Intel CEO, known for diversity efforts, cancels Trump fundraiser

Intel CEO Brian Krzanich, widely known for his efforts to improve diversity in the technology industry, planned to host a fundraiser at his home for Republican presidential candidate Donald Trump this week. But after an Intel spokesperson fielded questions from the New York Times about the fundraiser, the event was cancelled.

An Intel spokesperson said that the fundraiser would include “a full exchange of views,” according to the New York Times. Intel did not give a reason for the cancellation, and Trump announced that he would hold a rally in San Jose on the same evening.

Financial support for Trump, who famously called Mexican immigrants “rapists” and speculated this week about the race of the judge overseeing a lawsuit against Trump University, seems incongruous with Krzanich’s diversity activism. Krzanich has invested heavily in increasing diversity at Intel, spending $300 million on diversity efforts and working with Rev. Jesse Jackson on his PUSHTech 2020 initiative.

But a closer look at Intel’s political donations suggests that the company’s political ideals may be more right-leaning than expected. Intel’s PAC, which is funded by contributions from the company’s employees, donated a total of $781,784 to politicians in 2015, according to Intel’s annual corporate responsibility report. Fifty-five percent of the money went to Republican members of Congress and their PACs, with the remainder going to Democratic leaders.

The Intel PAC has donated to high-profile Republican leaders, contributing $10,000 to former House Speaker John Boehner last May, months before Boehner resigned his post as speaker. The PAC also gave $5,000 to Marco Rubio in his capacity as a senator, and $1,000 to the pro-life advocate Sen. Mitch McConnell.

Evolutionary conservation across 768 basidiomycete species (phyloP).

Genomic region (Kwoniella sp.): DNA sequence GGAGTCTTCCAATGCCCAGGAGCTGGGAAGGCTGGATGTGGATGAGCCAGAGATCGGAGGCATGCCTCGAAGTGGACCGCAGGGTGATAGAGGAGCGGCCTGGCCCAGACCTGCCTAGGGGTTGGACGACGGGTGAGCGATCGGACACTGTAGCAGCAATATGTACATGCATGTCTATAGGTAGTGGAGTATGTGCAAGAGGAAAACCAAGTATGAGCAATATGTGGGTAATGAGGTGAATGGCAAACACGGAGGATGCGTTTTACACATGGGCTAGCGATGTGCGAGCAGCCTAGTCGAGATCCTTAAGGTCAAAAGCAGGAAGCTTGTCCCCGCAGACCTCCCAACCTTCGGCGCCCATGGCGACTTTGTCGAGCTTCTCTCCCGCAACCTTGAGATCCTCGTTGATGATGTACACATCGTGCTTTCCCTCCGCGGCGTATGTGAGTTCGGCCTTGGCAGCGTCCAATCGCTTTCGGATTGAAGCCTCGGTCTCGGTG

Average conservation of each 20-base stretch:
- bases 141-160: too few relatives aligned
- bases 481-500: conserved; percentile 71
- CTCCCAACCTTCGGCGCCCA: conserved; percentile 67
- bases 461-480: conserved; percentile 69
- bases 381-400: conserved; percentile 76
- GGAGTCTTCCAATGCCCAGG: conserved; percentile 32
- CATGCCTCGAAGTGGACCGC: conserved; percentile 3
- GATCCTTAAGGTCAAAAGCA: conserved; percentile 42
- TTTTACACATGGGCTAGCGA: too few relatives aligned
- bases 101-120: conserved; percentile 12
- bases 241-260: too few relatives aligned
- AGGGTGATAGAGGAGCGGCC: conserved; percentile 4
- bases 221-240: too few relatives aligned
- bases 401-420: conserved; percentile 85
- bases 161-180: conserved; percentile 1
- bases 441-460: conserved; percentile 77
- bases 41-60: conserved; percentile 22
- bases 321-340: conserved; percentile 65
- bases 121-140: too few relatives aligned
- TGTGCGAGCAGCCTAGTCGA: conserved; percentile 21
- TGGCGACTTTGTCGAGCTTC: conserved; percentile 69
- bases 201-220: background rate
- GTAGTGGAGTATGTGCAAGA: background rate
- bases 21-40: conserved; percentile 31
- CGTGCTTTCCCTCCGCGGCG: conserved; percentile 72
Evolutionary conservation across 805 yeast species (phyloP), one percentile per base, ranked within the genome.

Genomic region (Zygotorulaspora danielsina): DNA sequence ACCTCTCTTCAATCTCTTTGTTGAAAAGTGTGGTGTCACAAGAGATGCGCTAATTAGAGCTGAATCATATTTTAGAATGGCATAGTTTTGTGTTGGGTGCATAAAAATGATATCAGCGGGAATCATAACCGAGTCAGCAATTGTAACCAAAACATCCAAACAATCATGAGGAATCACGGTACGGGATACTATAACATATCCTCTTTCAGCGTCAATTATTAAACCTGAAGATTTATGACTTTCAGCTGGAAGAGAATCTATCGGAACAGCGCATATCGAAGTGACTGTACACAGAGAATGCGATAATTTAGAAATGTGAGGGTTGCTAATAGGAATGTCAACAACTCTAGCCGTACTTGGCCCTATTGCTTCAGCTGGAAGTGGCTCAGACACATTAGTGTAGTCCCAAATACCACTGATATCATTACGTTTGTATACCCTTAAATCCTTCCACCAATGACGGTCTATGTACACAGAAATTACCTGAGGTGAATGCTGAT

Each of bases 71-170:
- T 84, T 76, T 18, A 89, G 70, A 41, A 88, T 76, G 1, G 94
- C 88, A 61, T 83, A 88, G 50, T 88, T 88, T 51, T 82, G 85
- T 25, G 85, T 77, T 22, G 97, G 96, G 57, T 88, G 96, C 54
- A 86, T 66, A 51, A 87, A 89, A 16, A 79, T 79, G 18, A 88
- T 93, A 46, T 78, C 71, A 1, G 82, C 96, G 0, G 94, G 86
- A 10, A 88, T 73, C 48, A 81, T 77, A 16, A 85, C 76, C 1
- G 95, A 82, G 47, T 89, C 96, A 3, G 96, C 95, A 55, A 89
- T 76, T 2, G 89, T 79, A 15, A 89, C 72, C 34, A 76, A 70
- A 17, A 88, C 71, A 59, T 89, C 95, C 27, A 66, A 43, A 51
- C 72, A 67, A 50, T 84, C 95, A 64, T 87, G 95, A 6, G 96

In addition to Intel’s contributions to members of Congress, the company also donated to several Republican groups in the last year, including a $5,000 donation to the Freedom Project last May and a $2,500 donation to Invest in a Strong and Secure America this January. Both groups provide financial backing for Republican members of Congress; Invest in a Strong and Secure America also donated $5,000 dollars to Rubio’s presidential campaign.

Intel’s PAC also spends generously on the Democratic side of the aisle, contributing $10,000 a piece to Sen. Ron Wyden, Sen. Dianne Feinstein, Rep. Mike Honda, and others.

Krzanich does not appear to regularly donate to political candidates himself, making his willingness to host a fundraiser for Trump even more striking. In 2009, Krzanich donated $1,500 to Wyden’s Senate campaign, according to data from the Center for Responsive Politics. Wyden is known for his advocacy on behalf of technology and has supported strong encryption in Congress.

“We recognize that it is impractical and unrealistic to expect that we or our stockholders and stakeholders will agree with every issue that a politician or trade association may support,” Intel wrote in its 2015 responsibility report. “In such cases, we base our decision on the issues that will have the greatest benefit for our stockholders and key stakeholders. Should we identify significant incongruencies between a candidate‚Äôs record and our own policies, we will disclose this information as part of our political accountability disclosure process.”

Update: An Intel spokesperson provided the following statement: “Brian Krzanich is not endorsing any presidential candidate. We are interested in engaging both campaigns in open dialogue on issues important to the technology industry.”